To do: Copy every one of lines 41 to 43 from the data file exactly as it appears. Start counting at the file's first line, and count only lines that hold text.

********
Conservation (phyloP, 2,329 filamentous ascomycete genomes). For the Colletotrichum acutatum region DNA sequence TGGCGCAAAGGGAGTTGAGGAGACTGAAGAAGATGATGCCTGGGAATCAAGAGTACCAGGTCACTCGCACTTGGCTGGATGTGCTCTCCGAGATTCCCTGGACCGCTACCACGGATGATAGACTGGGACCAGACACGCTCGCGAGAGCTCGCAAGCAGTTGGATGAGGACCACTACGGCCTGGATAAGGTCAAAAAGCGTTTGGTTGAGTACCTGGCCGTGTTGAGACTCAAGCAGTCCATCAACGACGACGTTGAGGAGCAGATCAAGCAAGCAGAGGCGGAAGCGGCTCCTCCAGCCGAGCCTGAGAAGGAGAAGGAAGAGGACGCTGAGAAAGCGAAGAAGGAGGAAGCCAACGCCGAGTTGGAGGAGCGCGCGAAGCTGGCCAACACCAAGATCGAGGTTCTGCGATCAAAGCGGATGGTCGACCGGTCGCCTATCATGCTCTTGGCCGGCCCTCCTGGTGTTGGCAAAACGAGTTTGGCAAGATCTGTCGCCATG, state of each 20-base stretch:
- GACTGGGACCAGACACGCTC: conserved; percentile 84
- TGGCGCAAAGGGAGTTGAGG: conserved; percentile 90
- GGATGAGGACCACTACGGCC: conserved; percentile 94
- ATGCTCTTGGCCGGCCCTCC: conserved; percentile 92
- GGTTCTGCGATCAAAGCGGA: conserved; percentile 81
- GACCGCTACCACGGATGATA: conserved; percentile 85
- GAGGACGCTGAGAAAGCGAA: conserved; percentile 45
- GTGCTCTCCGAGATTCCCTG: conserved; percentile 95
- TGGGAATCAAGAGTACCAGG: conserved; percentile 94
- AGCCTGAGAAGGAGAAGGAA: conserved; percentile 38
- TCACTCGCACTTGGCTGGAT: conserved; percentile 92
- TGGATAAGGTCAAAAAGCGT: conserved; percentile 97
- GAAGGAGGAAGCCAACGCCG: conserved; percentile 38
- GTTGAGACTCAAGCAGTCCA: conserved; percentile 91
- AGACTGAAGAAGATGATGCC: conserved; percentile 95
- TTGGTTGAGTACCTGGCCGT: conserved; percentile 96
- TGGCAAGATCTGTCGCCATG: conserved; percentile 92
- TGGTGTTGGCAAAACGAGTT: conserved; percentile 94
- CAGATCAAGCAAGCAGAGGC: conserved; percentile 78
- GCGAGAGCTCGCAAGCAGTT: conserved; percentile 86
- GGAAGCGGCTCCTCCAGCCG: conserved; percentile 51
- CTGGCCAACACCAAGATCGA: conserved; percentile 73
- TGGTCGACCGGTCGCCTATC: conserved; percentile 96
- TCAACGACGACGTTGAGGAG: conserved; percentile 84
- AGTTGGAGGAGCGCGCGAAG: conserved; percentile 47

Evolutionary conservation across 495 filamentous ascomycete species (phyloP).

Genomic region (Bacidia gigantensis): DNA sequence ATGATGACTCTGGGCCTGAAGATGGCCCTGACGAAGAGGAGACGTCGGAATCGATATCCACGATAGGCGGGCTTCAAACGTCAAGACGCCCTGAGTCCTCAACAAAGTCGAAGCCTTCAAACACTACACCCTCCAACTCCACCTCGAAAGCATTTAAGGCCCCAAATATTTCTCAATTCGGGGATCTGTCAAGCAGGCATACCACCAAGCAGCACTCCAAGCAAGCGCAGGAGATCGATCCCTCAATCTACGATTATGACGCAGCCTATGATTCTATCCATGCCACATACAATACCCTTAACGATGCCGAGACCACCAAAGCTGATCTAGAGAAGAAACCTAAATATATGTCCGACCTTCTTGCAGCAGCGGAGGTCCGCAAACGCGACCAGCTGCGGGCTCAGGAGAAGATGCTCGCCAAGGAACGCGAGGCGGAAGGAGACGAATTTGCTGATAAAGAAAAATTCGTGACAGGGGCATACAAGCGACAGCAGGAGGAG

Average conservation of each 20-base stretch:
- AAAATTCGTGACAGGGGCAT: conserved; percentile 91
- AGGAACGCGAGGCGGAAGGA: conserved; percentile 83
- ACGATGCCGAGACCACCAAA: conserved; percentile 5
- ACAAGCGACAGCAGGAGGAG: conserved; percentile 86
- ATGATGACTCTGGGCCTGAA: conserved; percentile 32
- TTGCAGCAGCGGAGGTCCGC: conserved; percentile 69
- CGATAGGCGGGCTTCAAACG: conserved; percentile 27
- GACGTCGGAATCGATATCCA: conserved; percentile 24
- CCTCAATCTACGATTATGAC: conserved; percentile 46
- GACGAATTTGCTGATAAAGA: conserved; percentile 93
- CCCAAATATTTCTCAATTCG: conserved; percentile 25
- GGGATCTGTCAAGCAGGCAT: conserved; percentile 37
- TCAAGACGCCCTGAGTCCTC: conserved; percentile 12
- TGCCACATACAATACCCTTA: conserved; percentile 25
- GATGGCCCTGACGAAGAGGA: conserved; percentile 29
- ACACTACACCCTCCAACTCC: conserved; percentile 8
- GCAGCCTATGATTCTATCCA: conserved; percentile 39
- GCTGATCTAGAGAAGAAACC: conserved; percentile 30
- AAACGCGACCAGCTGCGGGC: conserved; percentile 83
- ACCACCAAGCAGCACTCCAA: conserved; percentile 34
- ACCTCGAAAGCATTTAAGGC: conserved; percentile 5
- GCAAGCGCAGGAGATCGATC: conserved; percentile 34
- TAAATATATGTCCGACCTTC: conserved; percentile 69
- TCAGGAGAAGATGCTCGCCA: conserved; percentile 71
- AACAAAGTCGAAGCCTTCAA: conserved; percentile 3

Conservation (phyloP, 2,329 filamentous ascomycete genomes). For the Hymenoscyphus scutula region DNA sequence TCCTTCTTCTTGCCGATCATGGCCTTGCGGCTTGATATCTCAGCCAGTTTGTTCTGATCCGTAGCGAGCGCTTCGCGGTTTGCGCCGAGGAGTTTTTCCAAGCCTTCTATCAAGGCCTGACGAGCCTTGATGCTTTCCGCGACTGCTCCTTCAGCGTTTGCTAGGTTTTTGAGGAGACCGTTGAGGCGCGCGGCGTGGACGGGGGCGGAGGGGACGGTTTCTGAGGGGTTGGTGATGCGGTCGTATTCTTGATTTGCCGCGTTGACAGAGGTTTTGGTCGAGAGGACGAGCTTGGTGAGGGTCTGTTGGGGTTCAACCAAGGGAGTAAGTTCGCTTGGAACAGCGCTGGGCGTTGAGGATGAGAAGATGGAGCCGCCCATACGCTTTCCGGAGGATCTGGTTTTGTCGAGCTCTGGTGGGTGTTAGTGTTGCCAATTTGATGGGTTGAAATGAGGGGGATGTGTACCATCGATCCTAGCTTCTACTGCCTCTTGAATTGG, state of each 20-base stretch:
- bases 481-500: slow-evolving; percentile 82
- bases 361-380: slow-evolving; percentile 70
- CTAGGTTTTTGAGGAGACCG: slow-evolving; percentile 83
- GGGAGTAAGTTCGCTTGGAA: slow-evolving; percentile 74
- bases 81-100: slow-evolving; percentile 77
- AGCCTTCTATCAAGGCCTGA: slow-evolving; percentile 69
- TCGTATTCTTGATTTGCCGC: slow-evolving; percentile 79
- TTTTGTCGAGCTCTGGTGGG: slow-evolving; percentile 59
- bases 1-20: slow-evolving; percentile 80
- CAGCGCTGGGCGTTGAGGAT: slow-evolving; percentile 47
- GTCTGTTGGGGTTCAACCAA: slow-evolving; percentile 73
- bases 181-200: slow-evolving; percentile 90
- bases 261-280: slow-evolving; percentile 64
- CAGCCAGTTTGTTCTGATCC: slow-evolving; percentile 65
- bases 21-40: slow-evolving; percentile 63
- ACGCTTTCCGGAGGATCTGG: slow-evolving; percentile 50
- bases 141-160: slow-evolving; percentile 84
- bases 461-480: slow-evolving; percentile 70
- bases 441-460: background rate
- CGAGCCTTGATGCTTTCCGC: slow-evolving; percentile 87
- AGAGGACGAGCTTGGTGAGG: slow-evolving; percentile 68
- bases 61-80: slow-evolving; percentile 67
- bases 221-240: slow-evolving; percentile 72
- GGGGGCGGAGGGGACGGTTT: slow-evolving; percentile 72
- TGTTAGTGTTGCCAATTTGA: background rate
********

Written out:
- GGGATCTGTCAAGCAGGCAT: conserved; percentile 37
- TCAAGACGCCCTGAGTCCTC: conserved; percentile 12
- TGCCACATACAATACCCTTA: conserved; percentile 25